Fall is almost upon us. Kids are headed back to school. Political campaigns are heating up in earnest. And, way too often big and important issues go ignored while the focus is on the sensational and personalities. One such issue is the Multi-Employer Pension Plan (MEPP) crisis.
You never heard of the crisis? Not sure what a MEPP is? Well, a MEPP is a plan negotiated by workers in a single bargaining unit who work at more than one employer. Some of the workers might be employed by a shipping company. Others at a warehouse. These plans were created back in 1974 when our economy looked vastly different than it does today.
As employers went out of business or were merged with other companies, the workers and retirees covered by a given MEPP became the responsibility of the companies that remained in the MEPP. Obviously, this generates a huge unfunded burden on a MEPP, not to mention on the companies that remain in the MEPP.
Six million retirees, along with four million workers, rely on MEPPs. One third of the ten million participants are in plans that are headed either towards a funding deficiency or outright insolvency. More than one million are in plans that are projected to be insolvent within the next 20 years. The so-called backstop, the Pension Benefit Guaranty Corporation (PBGC) will be insolvent in less than a decade.
In Minnesota alone, there are 20,850 retirees and actives currently in one of the most troubled of the plans, Central States. There are 128 companies with a presence in Minnesota that pay into Central States. These employers are local warehouses, auto dealers, grocers, and construction companies.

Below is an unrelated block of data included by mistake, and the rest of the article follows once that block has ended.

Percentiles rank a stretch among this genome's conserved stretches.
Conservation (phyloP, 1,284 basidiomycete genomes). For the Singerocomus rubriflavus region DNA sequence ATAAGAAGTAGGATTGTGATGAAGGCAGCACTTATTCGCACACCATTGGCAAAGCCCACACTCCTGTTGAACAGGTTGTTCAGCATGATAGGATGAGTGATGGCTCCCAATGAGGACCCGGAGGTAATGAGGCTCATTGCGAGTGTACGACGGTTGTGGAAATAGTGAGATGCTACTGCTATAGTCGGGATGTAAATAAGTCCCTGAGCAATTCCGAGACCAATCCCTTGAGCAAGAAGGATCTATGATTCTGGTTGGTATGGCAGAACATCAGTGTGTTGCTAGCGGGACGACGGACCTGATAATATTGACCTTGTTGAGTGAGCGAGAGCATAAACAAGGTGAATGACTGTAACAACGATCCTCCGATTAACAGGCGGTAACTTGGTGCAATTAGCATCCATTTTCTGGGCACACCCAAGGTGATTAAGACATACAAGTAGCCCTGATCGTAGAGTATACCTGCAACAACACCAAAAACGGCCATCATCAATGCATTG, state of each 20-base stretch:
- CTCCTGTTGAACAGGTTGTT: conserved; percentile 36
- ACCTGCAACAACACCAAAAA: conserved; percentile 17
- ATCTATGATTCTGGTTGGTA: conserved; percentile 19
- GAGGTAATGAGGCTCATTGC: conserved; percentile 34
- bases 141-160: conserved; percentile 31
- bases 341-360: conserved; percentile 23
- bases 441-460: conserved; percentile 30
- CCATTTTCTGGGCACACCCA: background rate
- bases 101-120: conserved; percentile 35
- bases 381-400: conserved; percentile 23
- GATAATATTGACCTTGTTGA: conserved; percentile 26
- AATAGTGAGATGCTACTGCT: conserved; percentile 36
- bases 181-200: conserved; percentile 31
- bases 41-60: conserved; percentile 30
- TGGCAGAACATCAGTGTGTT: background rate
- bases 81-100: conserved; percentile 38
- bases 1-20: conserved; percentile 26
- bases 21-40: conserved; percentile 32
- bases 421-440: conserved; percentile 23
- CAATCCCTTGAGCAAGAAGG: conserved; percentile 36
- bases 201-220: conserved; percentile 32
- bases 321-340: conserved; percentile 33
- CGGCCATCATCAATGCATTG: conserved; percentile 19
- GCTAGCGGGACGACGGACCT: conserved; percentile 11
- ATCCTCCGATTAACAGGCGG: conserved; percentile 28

What are the stakes beyond massive cuts in benefits for those who are part of Central States, if the fund goes insolvent? A recent study authored by Alex Brill, former chief economist and policy director for the House Ways and Means Committee, projects it would mean a loss of nearly $175 million in pension income, more than 2500 lost jobs, a hit of more than $20 million in state and local taxes, and nearly $85 million in federal taxes.
Clearly, we are talking about something that is serious. Congress has formed a Joint Select Committee to come forward with a report no later than November 30 of this year. Senator Tina Smith of Minnesota is one of the members of the Committee.
Given how grave the challenge is to find a solution that is fair and reasonable to workers, retirees, and employers, as well as the American taxpayer, this is no time for lines in the sand or rigid and predictable partisan posturing.
Simply stated, Democrats must get past the idea there will a massive federal bailout that would send a bill in the neighborhood of $100 billion to the American taxpayer. Republicans need to move beyond there being absolutely no role of the federal government in resolving the crisis.
There are several options that would involve sharing the sacrifice, protecting the American taxpayer, and putting troubled MEPPs on a path of long-term solvency. We need Senator Smith, and the entire Joint Select Committee, to get down to business and sort through the options in time to meet the November 30 deadline. Kicking the can down the path should not be a consideration. The longer we wait to fix things, the harder and more expensive it will be. Millions of Americans are depending on adults doing the right thing. Congress should not disappoint them.
Connie Mack IV is a former Member of Congress from the State of Florida. Currently, he serves as the Chairman of Protect Our Workers Earned Retirement (POWER!) a coalition of employers, workers, and retirees committed to finding a fair and reasonable solution for everyone, including the American taxpayer.